Polar Bear Plunge 1/1/14
I have never seen so many dogs so happy, all in one place! I arrived early at Double Bluff Beach to make sure I got one of the T-shirts. The fog on the drive down was already lifting and at times the sun was peeking through, reflecting off the Sound in such a way to cause the silhouette of Mt. Rainier to appear then disappear. This was my first time at both the beach and “the plunge”. I have several times participated in events at the other extreme, including being invited to a sweat lodge on the Navajo Reservation many years ago, and biking the Katy Trail in 102 degree heat and humidity of Missouri. But a Polar Bear Plunge? I have seen such on the news before, but had never had opportunity, or at least, never taken opportunity to participate before this move to Whidbey.
While walking the beach, contemplating the ramifications of taking this dive into the Puget Sound, I witnessed another first, a clam hunting dog! At first I thought it was a random, by chance happening, the barking, pawing at shallow water, then a quick poke and grab and the dog came up with a live clam and tossed it into the air toward his human companion! Then I saw him do it a second time a little further down the beach. This was amazing for this outsider to behold. I have a feeling the dog did not care for the taste of clam in its mouth as it did not stay there long, being tossed quickly into the air. On this particular day the pet owner must not have been interested in digging clams as they were left on the beach to dig their way to safety again, other dogs coming by to sniff, but no takers in wanting to do more.
This was my third “cultural event” since moving to the Island at the end of October to begin working at WAIF. I attended the Halloween Parade and Christmas Parade in Coupeville where I now live, but this was the first in Freeland. Early on I have claimed to know The Secret of the Island. That we live in Paradise! On this day, at this event, I believe I know what makes this place a paradise. It is about the connections we make with each other, with the environment that surrounds us, and with our four legged friends that attend walks on the beach (running and jumping for joy rather than just walking), or huddle and purr on our lap, or are just present while we do what we do in life.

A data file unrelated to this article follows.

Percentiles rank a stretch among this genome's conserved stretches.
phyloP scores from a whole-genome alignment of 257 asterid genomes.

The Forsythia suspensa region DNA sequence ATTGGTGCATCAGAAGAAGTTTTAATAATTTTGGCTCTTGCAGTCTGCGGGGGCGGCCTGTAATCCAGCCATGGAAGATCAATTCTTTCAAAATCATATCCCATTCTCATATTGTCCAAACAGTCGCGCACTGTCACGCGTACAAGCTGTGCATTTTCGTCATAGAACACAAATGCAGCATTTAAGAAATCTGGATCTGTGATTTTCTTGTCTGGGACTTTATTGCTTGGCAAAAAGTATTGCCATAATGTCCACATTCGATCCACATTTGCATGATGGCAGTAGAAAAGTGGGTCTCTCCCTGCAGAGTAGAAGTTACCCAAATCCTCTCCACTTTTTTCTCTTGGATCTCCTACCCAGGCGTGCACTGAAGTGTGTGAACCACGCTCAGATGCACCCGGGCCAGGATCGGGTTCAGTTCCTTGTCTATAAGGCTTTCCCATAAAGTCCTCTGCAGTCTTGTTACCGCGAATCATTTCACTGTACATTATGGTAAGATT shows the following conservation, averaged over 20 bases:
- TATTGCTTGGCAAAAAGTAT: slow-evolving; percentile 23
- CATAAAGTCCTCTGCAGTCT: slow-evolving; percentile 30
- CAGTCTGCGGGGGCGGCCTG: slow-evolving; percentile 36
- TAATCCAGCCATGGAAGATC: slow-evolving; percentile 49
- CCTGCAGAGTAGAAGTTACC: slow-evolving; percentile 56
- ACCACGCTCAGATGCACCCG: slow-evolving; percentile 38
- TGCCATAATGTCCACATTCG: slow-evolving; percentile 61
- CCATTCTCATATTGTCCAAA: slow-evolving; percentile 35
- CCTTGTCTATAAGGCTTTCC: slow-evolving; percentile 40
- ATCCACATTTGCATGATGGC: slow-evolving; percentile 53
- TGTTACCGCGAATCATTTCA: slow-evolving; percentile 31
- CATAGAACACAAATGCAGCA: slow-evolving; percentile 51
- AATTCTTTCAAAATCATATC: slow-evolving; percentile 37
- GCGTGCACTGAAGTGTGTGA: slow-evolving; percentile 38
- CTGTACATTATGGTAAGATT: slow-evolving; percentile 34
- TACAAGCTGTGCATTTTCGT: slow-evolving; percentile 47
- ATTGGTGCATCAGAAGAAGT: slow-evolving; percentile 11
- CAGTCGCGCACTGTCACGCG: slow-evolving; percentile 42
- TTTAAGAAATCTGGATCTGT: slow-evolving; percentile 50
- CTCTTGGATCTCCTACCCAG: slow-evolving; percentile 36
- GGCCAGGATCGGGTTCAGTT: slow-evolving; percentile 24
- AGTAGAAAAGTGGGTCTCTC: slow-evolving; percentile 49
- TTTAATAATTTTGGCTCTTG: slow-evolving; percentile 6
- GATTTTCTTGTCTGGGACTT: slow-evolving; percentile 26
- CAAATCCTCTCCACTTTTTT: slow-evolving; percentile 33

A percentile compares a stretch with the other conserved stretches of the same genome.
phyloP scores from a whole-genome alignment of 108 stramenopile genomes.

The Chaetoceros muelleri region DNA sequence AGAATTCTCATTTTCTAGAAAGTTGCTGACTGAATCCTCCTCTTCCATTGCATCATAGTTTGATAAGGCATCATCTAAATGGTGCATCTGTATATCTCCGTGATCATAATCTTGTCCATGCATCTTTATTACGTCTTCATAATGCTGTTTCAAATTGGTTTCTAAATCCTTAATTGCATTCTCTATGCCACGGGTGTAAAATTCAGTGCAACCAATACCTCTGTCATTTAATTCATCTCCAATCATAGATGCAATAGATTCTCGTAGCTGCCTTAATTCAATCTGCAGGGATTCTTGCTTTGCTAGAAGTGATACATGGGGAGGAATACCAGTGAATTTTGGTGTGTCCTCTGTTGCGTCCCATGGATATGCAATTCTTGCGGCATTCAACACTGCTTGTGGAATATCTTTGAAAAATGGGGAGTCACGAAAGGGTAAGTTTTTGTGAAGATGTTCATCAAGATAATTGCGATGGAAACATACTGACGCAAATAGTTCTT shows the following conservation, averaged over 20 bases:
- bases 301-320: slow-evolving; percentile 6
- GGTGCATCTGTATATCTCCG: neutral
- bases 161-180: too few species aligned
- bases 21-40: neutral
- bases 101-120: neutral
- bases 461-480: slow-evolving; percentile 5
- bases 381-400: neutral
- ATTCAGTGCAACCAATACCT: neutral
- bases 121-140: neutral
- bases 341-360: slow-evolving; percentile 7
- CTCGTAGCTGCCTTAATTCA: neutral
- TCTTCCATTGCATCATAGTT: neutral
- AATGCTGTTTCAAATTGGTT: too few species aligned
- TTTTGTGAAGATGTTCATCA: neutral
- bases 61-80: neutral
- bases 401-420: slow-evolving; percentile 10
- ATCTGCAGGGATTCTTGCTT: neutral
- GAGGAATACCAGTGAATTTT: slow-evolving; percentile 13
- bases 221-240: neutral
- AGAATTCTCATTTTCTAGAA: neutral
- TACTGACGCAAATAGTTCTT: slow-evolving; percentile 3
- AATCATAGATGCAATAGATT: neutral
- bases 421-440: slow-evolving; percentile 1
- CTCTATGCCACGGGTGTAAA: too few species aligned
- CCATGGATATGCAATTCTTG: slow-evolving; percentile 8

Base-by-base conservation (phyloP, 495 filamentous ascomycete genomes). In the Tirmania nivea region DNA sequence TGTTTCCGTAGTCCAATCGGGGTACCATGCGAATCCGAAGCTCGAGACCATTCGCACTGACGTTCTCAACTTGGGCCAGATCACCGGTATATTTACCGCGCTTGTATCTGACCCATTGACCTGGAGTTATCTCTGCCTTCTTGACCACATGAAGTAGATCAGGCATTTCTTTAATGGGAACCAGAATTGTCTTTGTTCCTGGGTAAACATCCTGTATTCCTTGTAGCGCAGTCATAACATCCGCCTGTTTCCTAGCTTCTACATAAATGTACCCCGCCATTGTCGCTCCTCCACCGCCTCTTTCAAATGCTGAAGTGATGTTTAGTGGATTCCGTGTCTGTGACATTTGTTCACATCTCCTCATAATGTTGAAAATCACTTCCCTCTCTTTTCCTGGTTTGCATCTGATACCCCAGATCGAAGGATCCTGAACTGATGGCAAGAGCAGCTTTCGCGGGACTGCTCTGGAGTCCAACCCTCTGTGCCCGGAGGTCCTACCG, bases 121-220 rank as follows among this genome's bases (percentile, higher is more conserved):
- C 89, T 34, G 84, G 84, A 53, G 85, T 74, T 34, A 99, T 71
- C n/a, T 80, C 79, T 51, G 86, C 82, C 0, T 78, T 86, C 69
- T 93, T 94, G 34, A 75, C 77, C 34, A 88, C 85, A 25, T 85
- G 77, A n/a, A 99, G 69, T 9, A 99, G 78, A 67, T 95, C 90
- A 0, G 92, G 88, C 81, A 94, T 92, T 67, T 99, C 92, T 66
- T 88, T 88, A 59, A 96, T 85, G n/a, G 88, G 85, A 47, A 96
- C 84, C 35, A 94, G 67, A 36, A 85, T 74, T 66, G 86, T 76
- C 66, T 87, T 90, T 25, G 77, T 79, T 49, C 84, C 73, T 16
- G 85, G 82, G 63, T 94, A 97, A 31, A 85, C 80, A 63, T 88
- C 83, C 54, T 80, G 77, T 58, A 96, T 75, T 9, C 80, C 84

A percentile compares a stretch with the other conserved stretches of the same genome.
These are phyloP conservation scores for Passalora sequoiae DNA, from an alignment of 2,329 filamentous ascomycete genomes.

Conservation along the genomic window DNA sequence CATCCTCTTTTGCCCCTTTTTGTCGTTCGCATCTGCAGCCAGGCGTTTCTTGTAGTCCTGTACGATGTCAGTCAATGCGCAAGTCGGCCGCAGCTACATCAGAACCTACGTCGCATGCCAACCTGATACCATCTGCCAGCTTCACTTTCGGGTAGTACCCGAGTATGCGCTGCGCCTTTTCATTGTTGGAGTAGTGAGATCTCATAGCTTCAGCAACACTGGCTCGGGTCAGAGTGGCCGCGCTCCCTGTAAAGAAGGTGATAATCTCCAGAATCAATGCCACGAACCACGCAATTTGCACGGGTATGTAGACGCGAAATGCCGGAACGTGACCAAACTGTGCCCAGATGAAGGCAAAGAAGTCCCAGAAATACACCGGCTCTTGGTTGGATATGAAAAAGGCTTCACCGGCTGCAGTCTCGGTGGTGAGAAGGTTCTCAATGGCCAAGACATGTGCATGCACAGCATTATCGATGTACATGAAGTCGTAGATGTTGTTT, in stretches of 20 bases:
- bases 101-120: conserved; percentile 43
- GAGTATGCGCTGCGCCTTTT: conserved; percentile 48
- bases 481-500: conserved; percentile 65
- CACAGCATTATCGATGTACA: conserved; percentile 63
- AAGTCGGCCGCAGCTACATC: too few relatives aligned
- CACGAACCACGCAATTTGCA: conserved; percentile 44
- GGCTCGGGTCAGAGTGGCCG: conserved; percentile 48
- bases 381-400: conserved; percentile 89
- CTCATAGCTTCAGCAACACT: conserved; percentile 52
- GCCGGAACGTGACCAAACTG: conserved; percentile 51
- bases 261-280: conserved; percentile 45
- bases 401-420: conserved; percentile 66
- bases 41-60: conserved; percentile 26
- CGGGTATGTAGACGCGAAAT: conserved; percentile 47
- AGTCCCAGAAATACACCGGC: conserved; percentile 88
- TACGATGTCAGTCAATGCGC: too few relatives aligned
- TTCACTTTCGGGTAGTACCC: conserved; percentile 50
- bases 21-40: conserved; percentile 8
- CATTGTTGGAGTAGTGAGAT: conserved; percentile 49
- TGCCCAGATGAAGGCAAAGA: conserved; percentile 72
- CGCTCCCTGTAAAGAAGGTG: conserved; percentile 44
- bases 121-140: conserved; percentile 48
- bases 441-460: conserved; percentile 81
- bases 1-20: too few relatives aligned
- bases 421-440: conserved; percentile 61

I preach to the choir when I say this. From the newly installed park bench from a family and “their furry friends” at Double Bluff, to the tourist map of the Island I was given when I first arrived that indicated where all the dog parks were located on the island, people here love their pets! While people love their pets in Kansas City too, where I am from, I have never seen a map of the city showing any of the neighborhood dog parks. And they certainly do not have a beach and Polar Bear Plunge, at least not in any lake I particularly want to jump into. I opened a local newspaper recently, to the obituary page, of the four photos of the deceased; three of them were of the person with their pet sitting in their lap. I have never witnessed such in a KC paper. Just further evidence of the unique setting of Whidbey Island! I hope to be up to the challenge of maintaining and expanding the high standards WAIF has established over the years for homeless companion animals of the island. Islanders expect it, and the animals depend on it.
I am re-baptized, revitalized, and reawakened! In other words, it was real cold when time came to take the plunge at noon. Shocking the system into life I suppose is the purpose of such celebrations, and one I plan to do again! One challenge accomplished, on to the next!